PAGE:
the amplitude of the steering wheel angle required to achieve the desired level of lateral acceleration, and
the steering frequency.
Of course, he also needs to have a look at the road, just to avoid going on the grass, crashing into a barrier, or into another car.
In the case of sinusoidal input, the focus is on precise actuation at a low steering angle and low g. Other tests, e.g. step steer, require fast and precise actuation at higher steering wheel angle values, with high steering velocity, low overshoot, and constant steering wheel angle (within a 1-degree tolerance) in the steady-state.
Several test protocols require performing the same test maneuver varying one parameter at a time, e.g. increasing the vehicle speed from one run to another, or the steering angle. Then you need to have a look at aggregate data in order to see how the test sequence is proceeding after each test run.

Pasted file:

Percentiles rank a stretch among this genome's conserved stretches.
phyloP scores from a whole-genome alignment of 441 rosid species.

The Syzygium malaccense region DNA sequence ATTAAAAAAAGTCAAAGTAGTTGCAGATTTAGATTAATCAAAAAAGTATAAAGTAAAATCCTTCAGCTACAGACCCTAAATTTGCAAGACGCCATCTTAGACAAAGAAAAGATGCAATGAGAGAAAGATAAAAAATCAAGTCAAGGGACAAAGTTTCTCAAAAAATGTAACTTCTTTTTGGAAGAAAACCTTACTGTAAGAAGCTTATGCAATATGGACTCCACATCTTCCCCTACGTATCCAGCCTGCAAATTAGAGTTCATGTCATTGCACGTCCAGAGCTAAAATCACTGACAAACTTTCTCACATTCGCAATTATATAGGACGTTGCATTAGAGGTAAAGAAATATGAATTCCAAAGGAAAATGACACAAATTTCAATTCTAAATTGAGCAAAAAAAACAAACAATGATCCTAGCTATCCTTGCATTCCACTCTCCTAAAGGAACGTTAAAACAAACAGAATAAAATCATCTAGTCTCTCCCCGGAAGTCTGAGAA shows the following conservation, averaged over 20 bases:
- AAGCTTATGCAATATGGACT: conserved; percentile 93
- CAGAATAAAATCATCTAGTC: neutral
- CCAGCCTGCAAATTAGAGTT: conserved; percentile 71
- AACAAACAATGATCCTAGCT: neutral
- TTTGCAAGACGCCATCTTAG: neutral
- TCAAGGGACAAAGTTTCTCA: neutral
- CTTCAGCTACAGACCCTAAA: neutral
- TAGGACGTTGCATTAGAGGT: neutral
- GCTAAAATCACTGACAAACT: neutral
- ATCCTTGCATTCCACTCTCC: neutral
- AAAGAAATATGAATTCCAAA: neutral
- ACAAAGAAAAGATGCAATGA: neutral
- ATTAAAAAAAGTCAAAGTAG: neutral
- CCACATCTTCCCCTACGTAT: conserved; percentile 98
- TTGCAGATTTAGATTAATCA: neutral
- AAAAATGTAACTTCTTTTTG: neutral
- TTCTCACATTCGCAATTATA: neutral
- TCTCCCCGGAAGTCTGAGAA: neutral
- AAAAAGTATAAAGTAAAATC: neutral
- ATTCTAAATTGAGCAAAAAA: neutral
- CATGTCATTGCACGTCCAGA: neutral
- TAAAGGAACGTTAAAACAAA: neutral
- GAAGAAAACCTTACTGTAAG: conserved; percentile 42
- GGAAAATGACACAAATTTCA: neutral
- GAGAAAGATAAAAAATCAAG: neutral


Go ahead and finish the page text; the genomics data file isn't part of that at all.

Here we come to another important point: having efficient vehicle testing is a matter of both good hardware and the right companion software.
Gianni’s team has a long tradition of very skilled objective test drivers. But, even the best objective test driver in the world needs to see how well he performed, and if a test run has a small imperfection, he needs to do it again in order to make his performance engineer happy (besides showing that he can do it the perfect way).
In the past, a performance engineer had to check the test data in order to provide the test driver with feedback about the quality of the test run, to tell him if he failed the execution due to any variable out of range, and eventually, to repeat the test.
So, Gianni’s team needed a good software to take home objective test results, without having to send a performance engineer on the track with his test driver all the time. But it can’t just be software for engineers - it must be software suited for track engineers, with:
a lot of buttons,
a lot of functions,
to manage any configuration of all the existing sensors,
to do a lot of complex calculations,
a lot of plots, and
a lot of numbers.
All the things that vehicle engineers like so much. But, at the same time, it must be software for the test driver:
as simple as possible,
only a few large buttons,
just a few simple plots,